Steve Roth writes:

More:

I've been re-reading your book with my high-school-senior daughter (hoping for U Chicago next year, early action) and one of her classmates, for an independent study they're doing.

So, I've been thinking, talking, and commenting on papers on it a lot just lately. We all find ourselves swinging, one paragraph to the next, between astounded admiration and incredulous disbelief. (Mostly the former.)

The fundamental premise (or contention, or logical basis) is that economists' opinions, in aggregate, constitute "rationality"--or the closest possible approximation, at least on economic issues.

In the current situation, the public is nine-to-one agin' the bailout, and economists are for it by about the same margin. Does that give pause? (Yes, I've read your excised section on your own rationality--very nice, should have left it in.)

I really think you need a better benchmark: For each SAEE question, a panel of economists who have actually studied that particular issue. Then give a value for each: public, enlightened public, economists, enlightened economists, and the panel. I know: small N on the panels. But aggregating all of those might give a very interesting picture.

BTW, my daughter was literally screaming and yelling with approval at your proposed education requirements at the end of the book, in particular the Pinker quote. As was I when I first read them. Why? Because it's exactly the independent study we're doing. The Blank Slate's up next, along with Capitalism and Freedom. We've already done Adam Smith and Davis's Game Theory book. Great minds...

OTOH, I'm also going to give them a heady dose of Lane Kenworthy. Now there's a rational economist. [grin]

Oh, don't miss Nate Silver's analysis of the vote: congressmen in tight races batted .210 for the bill. Safe-seaters batted .500.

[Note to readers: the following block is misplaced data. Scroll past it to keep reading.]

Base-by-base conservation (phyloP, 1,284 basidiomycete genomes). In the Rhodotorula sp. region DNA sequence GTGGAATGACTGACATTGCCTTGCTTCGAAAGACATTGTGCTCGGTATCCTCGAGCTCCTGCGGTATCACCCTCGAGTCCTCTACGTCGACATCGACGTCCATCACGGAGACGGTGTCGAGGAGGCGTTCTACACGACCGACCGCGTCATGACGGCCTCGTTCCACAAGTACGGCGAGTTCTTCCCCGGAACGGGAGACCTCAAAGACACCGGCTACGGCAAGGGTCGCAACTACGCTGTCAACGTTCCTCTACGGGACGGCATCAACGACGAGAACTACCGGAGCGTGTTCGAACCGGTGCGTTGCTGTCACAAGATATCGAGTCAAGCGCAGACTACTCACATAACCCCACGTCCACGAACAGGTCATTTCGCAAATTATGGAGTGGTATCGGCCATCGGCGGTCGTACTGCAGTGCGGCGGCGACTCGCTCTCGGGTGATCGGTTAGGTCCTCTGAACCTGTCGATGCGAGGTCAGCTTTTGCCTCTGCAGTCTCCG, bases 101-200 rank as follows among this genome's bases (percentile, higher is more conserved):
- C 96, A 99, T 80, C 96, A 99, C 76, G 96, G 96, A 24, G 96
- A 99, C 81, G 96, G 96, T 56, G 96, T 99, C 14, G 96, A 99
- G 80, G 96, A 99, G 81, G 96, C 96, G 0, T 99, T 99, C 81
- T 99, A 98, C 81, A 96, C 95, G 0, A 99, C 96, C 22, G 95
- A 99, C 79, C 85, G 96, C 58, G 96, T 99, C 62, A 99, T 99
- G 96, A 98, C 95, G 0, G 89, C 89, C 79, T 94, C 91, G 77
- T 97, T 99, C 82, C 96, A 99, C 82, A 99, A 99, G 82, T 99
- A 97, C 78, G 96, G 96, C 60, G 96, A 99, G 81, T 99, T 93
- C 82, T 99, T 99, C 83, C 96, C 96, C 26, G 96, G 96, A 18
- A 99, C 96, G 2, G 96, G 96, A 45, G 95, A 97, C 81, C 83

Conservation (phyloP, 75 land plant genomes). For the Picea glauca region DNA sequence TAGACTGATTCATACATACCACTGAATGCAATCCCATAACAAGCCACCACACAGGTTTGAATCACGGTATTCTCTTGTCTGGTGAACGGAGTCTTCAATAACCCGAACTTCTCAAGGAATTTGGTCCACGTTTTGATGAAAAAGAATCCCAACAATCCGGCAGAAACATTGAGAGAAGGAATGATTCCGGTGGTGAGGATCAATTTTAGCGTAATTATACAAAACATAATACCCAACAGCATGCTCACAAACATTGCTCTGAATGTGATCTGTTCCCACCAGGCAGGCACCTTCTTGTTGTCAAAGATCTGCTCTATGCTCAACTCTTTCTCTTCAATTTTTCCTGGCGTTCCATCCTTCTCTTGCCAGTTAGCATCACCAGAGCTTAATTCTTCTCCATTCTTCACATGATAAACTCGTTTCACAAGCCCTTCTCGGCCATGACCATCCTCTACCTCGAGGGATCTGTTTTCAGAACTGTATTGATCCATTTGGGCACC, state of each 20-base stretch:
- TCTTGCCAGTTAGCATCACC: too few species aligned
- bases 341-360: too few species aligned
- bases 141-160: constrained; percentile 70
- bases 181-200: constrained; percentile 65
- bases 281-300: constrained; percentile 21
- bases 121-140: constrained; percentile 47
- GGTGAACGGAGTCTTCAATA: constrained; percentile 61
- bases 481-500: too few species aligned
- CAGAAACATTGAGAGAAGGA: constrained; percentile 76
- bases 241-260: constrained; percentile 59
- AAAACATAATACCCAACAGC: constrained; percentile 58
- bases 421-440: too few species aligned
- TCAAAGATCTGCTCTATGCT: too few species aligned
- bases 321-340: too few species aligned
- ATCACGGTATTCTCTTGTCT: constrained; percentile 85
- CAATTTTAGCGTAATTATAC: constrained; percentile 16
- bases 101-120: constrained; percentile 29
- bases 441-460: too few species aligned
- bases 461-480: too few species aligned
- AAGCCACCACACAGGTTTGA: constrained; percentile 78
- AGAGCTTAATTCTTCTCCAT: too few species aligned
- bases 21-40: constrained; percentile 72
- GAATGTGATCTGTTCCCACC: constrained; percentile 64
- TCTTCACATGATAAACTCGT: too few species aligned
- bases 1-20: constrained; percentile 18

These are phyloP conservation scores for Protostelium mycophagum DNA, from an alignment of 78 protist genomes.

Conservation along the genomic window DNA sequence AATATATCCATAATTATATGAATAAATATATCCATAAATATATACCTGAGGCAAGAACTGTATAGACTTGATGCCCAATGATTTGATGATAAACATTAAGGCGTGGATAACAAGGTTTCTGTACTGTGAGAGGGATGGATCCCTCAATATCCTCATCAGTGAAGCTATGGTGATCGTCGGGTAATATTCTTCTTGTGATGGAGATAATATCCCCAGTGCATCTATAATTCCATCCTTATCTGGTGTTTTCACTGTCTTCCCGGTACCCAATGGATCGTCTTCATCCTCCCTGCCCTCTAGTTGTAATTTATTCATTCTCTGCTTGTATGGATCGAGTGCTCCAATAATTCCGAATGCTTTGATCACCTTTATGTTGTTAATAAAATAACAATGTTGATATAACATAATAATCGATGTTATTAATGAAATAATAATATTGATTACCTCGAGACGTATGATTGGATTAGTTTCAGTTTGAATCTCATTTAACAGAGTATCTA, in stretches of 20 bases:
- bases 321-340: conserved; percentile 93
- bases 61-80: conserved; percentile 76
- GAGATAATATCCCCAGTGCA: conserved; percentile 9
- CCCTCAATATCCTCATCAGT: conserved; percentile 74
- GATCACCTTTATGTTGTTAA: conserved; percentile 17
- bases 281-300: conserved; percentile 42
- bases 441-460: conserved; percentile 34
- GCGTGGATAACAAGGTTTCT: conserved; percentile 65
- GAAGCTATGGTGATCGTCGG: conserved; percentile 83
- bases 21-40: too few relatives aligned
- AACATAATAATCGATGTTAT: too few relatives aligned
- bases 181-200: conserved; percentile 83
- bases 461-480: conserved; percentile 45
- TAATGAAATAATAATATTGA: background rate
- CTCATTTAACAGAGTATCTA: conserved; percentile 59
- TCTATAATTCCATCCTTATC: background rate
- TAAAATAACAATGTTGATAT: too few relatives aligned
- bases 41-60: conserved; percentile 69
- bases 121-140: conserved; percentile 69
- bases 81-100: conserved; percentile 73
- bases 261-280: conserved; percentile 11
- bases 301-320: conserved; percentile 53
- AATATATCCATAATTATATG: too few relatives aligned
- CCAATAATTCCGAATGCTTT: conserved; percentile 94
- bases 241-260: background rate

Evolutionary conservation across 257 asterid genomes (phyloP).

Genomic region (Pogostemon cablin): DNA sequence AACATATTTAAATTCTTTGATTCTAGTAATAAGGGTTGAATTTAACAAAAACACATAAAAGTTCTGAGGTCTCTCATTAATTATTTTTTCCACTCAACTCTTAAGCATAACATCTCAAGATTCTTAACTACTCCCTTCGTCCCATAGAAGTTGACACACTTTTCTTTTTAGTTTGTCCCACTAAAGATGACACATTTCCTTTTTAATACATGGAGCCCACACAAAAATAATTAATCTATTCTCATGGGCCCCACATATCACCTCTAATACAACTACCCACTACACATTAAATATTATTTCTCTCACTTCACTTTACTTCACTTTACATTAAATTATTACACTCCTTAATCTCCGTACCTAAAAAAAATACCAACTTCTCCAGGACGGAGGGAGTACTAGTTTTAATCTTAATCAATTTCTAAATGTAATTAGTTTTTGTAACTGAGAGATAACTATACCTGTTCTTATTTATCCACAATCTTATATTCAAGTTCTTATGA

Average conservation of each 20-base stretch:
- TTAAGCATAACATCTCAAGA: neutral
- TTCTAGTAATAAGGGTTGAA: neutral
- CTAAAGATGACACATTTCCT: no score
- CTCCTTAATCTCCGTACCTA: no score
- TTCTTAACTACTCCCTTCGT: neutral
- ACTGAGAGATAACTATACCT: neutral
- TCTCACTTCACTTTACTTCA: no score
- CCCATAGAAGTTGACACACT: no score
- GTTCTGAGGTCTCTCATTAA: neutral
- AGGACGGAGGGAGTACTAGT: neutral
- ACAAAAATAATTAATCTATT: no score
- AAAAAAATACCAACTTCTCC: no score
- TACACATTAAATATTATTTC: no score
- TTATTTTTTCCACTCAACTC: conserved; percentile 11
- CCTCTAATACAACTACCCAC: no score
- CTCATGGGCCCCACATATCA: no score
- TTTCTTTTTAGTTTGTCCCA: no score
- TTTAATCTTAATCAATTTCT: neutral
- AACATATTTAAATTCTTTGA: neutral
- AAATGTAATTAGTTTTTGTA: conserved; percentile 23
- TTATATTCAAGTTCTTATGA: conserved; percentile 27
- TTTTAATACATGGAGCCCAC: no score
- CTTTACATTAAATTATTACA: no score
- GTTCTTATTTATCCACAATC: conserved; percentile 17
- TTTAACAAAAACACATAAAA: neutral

Giedrius writes:

Of course David Friedman is right. Bryan's prediction is like predictions of the polls that George W. Bush was going to lose an election to "a democrat".

Max writes:

The question remains: What is "doing something different".

For example this could also mean to repeal certain restrictions on the market or to protect consumers rather than banks and enterprises...

I think the intermediate step is almost useless, because it tells us nothing about the notion or the direction of these 50 % =)

Bryan Caplan writes:

Hey Steve, thanks for the comments. A couple quick replies:

The voters were obviously heeded. Are you saying they're rational?
If so then your belief, "the Median Voter Model explains almost everything about democracy," is incorrect (unless you use "almost" as your out).
Am I missing something?

Maybe. My point is that we haven't yet done what the voters want, because the voters definitely want additional intervention. They just don't want the Bush Plan.

In the current situation, the public is nine-to-one agin' the bailout, and economists are for it by about the same margin. Does that give pause?
I disagree with you on the facts. The public certainty isn't 9:1 against the bail-out. Plus, there is a lot of resistance from economists. This letter, for example, was supposed to have come up frequently during the Congressional debates.
adina writes:

I dislike poll questions that embed the reasons for or against each side of the argument into the question. Sometimes, I agree or disagree with a position, but for a different reason that stated. I also find that providing "reasons" can lead people and influence the response. I think the polls should just ask "yes" or "no" without providing reasons.

Jason Malloy writes:

We always get these daily, real-time surveys of the public on current events. But there needs to be more of the same thing, only with experts.

What's the break-down of bail-out opinions among economists?

Erica writes:

I actually have a question for a poll I am conducting for my government class:

Do you believe that the bail out will drive the US economic problems into further disrepair?
Yes No or I Don't Know

We are studying the effects of polls on public opinion and the effects of cleavages on public opinion. The project also requires that I record the gender and age of responders, so if you have a comment, please signify both.

I would really appreciate if anyone responded to my question. Thank you.